The impacts of poverty and war are increasingly globally, rather than locally, experienced. The costs associated with waves of migration motivated by war and poverty are costly to the countries where migrants aim to enter, whether those countries accommodate or seek to repel migrants. It has been estimated the current cost of accommodating refugees in Germany is around US$16bn per year although that fails to recognise refugees’ contributions to the economy and society.  Trump’s wall to prevent South and Central Americans and Mexicans from entry into the USA had cost US$11bn by the beginning of 2020.

The global environmental cost of deforestation, sand mining, and the pursuit of ever more marginal livelihood strategies by those left without alternatives, is another example of the global impact of local actions. Fossil fuels remain the only affordable energy source for most of the world’s poor, and climate change cannot be contained without investing in energy transition in poor countries.

COVID-19 will not be the last global pandemic if wild animal habitats are increasingly encroached upon and species depleted. Novel zoonoses thrive best in those animals such as bats and rodents that increase in numbers as biodiversity decreases. On my rough calculation, the costs of this one pandemic, estimated at $16trillion in less than one year, far outstrip the total of global aid budgets since the end of World War II2.

Aid hesitancy

The current phenomenon of aid hesitancy exemplified by the recent budget cuts in the UK, and underpinned by misinformation, is an even more dangerous phenomenon than the vaccine hesitancy capturing so much global attention. Like vaccine hesitancy in the face of the current pandemic, aid hesitancy may be in decline in the face of news of the real impact of abandoning these investments. UK aid cuts resulted in the canceling of a program to provide education for 360,000 girls in Bangladesh, nutritional support for 12 million infants and family planning services for 14.6 million women and girls in Bangladesh, the closure of the Green Economic Growth for Papua program in Indonesia, preventing deforestation, cancellation of multiple peace-building initiatives across the world and a litany of further acts of destruction. These have not sat well, even with a significant number of Conservative MPs, and there is evidence that attitudes in the UK are changing.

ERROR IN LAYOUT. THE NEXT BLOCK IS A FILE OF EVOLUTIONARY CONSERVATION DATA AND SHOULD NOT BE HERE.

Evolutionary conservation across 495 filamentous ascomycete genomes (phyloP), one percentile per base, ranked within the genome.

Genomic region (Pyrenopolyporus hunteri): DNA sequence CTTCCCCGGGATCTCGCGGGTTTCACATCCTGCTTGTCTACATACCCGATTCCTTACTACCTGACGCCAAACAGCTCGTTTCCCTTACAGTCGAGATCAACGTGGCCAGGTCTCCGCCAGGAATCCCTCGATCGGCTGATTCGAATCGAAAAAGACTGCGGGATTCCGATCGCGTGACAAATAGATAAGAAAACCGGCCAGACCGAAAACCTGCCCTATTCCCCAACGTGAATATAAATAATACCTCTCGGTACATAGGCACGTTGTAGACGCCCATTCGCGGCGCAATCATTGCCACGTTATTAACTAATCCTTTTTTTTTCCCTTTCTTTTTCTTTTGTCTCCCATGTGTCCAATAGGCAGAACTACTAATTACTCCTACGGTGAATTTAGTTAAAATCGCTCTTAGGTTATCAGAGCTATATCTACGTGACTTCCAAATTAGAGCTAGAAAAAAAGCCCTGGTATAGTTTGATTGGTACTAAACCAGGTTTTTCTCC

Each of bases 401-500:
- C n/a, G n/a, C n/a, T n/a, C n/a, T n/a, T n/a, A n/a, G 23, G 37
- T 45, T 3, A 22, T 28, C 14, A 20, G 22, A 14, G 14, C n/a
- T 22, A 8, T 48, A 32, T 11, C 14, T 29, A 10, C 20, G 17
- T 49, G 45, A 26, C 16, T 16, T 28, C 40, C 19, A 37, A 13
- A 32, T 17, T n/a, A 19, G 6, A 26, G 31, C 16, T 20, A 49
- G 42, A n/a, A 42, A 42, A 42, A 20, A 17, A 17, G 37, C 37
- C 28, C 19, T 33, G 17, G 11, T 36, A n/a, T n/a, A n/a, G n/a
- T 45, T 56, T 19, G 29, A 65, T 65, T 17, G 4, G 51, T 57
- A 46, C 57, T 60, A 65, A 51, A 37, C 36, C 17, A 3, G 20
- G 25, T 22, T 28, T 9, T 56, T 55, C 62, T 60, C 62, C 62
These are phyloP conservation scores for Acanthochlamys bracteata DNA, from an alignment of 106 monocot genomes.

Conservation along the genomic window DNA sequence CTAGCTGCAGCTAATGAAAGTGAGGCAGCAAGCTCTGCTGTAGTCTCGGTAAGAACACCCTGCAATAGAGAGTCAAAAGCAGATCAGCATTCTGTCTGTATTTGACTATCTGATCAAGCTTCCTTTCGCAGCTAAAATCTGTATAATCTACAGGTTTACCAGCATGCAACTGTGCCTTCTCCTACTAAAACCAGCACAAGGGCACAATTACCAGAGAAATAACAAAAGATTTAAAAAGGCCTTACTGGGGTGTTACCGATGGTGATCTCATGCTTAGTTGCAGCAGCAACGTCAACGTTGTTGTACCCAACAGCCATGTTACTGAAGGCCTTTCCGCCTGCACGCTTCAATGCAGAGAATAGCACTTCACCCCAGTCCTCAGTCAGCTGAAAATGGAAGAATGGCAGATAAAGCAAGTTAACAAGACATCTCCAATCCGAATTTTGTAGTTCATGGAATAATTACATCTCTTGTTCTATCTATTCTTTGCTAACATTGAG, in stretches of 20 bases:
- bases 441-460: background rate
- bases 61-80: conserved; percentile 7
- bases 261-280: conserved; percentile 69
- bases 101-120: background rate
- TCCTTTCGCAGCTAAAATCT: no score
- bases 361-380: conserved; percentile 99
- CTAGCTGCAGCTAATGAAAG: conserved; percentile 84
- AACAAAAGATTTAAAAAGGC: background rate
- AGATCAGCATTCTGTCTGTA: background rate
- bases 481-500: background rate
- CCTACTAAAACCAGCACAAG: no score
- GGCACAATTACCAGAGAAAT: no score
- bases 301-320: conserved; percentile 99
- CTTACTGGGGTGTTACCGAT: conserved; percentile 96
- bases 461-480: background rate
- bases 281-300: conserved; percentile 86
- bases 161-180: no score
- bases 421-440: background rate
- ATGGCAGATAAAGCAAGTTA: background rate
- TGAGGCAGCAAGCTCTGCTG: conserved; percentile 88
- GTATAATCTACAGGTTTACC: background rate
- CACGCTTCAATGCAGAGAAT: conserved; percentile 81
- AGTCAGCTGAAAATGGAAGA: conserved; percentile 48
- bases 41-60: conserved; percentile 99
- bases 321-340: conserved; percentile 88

It is important for governments to recognize that foreign aid cuts in the interest of prudent housekeeping measures are short-sighted and a fallacy.  Governments, in fact, have a unique capacity to invest in the public interest and borrow to do so at the lowest possible interest rates. Failure to confront insecurity and injustice, and failure to invest in the prevention of future pandemics will cost much more than the aid cut.


I use the term ‘national income’ as an approximation of the concepts of Gross National Income, Gross Domestic Product, and other measures of the total earnings or outputs of a country in a year because preferred concepts have shifted over the life of these arguments.

2 Total global aid spending was $130bn in 2015 (at 2014 constant $). It had consistently risen to that level for some time but even if this level had been sustained from 1945 to 2021, a total of approximately $10tn would have been spent on aid over that period.